Adopted by the Board of Directors April 8, 1994
Amended: December 12, 1997; December 11, 1998; September 11, 2000; June 15, 2001; March 15, 2002; December 10, 2004; September 1, 2005; December 1, 2005; September 14, 2006; December 17, 2007; March 13, 2008; June 18, 2009; December 16, 2010; December 15, 2011; September 20, 2012
The investment objective of the Foundation is to maximize the return from the various investment portfolios while preserving capital and liquidity, and producing consistent and stable growth with low to moderate risk appropriate for the separate portfolios. Annual performance will be measured primarily according to total return in the case of the Managed Portfolio, which comprises approximately 90% of the Foundation’s total investable assets. Berkshire Taconic Community Foundation strives to have performance in the top quartile of Community Foundations of its size, viewed over any rolling 3-5 year period and produce an average, over long term horizons, returns that will offset spending plus inflation plus administrative fees. Berkshire Taconic complies with the Uniform Prudent Management of Institutional Funds Act (UPMIFA) in the management of its endowed funds.
II. The Investment Committee
Berkshire Taconic’s Investment Committee is comprised of from 6 to 8 people who have extensive experience with institutional investment issues and practices, and who together provide a broad range of expertise in different asset classes. At any one time at least one half of the Committee must be comprised of board members. The remaining half may be residents of the region with expertise that enhances or complements the Board members on the Committee, and who will generally have staggered 3 to 5 year terms. The Committee must be free from actual and perceived conflicts of interest, and sign appropriate statements. Committee members must be committed to ongoing education and doing research on a regular basis on various investment styles, methods and emerging asset classes and willing to challenge (and be challenged on) the assumptions, philosophy and guidelines of the investment process and objectives.
The role of the Investment Committee is to establish and continuously monitor the investment policies and guidelines of Berkshire Taconic’s financial assets. Through the Committee Chair, it reports to the full Board quarterly on the portfolio’s performance, as well as any other relevant issues including approval of any new managers and changes to the asset allocation model. This role includes establishing overall and manager specific benchmarks, the hiring, overseeing and if needed, firing of managers who do not follow their mandates or meet Berkshire Taconic’s performance expectations.
In addition, the Investment Committee recommends to the Board the annual spending policy for all its endowed funds under management. In doing so, it takes into account general economic conditions, the possible effects of inflation/deflation and Berkshire Taconic’s commitment to its mission to improve the quality of life in the region. It is acknowledged that investment returns are a key factor in the grantmaking and operations of the Foundation. The Committee also reviews and recommends to the Board policies and practices with regard to planned giving instruments.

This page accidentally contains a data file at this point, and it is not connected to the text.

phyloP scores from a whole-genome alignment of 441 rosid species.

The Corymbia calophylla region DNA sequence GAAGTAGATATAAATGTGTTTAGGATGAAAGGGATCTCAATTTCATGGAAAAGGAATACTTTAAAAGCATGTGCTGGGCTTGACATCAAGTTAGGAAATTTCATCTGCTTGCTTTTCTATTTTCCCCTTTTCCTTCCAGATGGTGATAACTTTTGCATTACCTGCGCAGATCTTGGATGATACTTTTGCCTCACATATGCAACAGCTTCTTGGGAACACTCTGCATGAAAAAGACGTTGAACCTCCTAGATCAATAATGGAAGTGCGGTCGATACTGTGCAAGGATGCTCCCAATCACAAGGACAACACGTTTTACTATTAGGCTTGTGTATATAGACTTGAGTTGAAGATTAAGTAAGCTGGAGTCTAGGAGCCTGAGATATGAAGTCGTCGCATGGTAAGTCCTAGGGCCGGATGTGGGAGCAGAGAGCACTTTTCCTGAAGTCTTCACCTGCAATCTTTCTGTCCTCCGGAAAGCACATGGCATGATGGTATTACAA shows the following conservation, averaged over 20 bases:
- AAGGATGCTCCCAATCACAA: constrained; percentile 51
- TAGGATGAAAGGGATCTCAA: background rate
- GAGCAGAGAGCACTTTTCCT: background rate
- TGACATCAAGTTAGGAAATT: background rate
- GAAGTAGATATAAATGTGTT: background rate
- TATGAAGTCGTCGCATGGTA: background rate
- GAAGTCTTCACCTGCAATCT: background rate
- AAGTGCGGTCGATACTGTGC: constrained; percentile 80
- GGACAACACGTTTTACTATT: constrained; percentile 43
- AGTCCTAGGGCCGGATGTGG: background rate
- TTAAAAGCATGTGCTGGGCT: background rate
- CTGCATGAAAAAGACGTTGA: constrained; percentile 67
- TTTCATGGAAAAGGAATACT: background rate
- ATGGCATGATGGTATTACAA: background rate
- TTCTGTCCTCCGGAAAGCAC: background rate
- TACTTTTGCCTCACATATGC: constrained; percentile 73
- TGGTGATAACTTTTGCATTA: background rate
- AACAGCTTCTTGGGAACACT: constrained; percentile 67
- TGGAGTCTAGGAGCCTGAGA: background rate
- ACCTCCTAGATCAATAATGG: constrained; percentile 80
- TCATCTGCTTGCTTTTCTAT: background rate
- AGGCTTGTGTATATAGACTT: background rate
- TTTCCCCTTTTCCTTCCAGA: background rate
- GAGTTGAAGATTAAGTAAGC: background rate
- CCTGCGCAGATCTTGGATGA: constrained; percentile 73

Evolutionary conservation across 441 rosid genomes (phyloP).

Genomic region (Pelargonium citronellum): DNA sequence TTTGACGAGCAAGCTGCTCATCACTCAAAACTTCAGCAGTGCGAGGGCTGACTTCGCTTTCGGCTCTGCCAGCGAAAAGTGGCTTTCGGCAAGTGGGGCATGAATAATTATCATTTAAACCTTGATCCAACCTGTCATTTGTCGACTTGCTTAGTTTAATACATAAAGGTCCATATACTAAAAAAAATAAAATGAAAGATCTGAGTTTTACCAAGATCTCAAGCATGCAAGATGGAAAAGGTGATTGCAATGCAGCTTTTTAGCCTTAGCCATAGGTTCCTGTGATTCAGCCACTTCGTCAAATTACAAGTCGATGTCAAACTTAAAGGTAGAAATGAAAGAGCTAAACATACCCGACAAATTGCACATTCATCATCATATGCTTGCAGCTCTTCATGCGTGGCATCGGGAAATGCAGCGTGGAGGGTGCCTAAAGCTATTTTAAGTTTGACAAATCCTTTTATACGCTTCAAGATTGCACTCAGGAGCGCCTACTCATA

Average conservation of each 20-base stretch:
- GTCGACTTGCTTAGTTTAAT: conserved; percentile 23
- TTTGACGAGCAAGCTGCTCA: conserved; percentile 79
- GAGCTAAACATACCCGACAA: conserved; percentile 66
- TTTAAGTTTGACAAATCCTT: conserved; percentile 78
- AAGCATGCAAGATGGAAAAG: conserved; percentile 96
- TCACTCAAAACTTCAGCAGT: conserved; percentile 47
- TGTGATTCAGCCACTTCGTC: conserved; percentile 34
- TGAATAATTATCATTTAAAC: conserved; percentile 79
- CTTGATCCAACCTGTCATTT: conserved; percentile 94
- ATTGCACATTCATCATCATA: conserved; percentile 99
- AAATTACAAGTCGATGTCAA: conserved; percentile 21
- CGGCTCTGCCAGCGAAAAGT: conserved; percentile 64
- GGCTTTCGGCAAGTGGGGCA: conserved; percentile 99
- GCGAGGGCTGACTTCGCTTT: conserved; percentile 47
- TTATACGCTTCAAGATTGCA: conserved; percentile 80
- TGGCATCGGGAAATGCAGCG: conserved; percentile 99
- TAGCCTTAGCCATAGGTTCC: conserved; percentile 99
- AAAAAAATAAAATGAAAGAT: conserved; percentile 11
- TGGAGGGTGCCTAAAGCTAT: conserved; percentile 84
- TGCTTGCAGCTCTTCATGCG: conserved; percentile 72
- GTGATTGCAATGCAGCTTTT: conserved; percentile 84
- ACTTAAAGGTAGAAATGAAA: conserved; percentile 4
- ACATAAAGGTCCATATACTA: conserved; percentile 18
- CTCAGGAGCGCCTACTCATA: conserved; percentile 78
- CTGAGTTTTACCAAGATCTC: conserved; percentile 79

The Committee at all times shall have authority to invest and reinvest the funds of the Foundation, and to sell or exchange securities in which the funds of the Foundation are invested. Such actions may be taken directly and/or delegated to outside investment professionals. The Committee will exercise prudence and good faith in selecting, instructing and monitoring agents/managers to manage funds. The Committee, from time to time, shall submit to the Board such matters of, or changes to, general financial policy and strategy, as the Committee may desire to have considered for approval.
The Committee is responsible for establishing appropriate benchmarks and then monitoring the performance of the total portfolio and of the individual managers who are chosen for their expertise in a particular strategy. Normally the investment manager’s performance will be judged over a 1 to 3 year period. In its review, the Committee will consider, among others, the following criteria:
1. Adherence to Overall Investment Policies – that the investment advisors have adhered to the current policies set forth in this document.
2. Adherence to Specific Strategy – that the investment advisors have presented the Committee with an annual strategy, and have followed the strategy, jointly agreed upon by the advisor and the Committee within the context of their specific asset class. Any significant change to that strategy should be communicated to the Committee in writing as soon as possible with an explanation as to why, and what impact it may have on performance and risk.
3. Acceptable Growth of Total Return – that the assets under management are growing satisfactorily in a manner consistent with the asset allocation parameters and investment objectives of the capital under management, and consistent with overall market direction.
4. Relative Performance – Performance of each manager will be monitored by the Committee not less than quarterly and will be measured using appropriate investment industry benchmarks as recommended by each investment manager and agreed to by the Investment Committee. If the Committee determines that a manager has consistently under performed the relevant benchmark, it may issue a letter of probation to the manager warning them of the Committee’s concern, indicating there may be no future allocations as well as the possible termination of the relationship unless an improvement is noted.
III. Investment Portfolios and Asset Allocation
The Foundation currently has five investment categories that are represented by four separate investment pools, and one category for special situations. As a general rule, securities received as gifts will be sold on receipt and the proceeds allocated to the investment managers. The following is a summary of each together with their respective asset allocations.
1. Managed Portfolio —This pool was created for all of our endowed funds and the bulk of our other funds, and is invested for the long term. It is structured on the premise that a highly diversified portfolio with a bias toward quality, equity-oriented investments will ensure the best total return over time for endowed funds.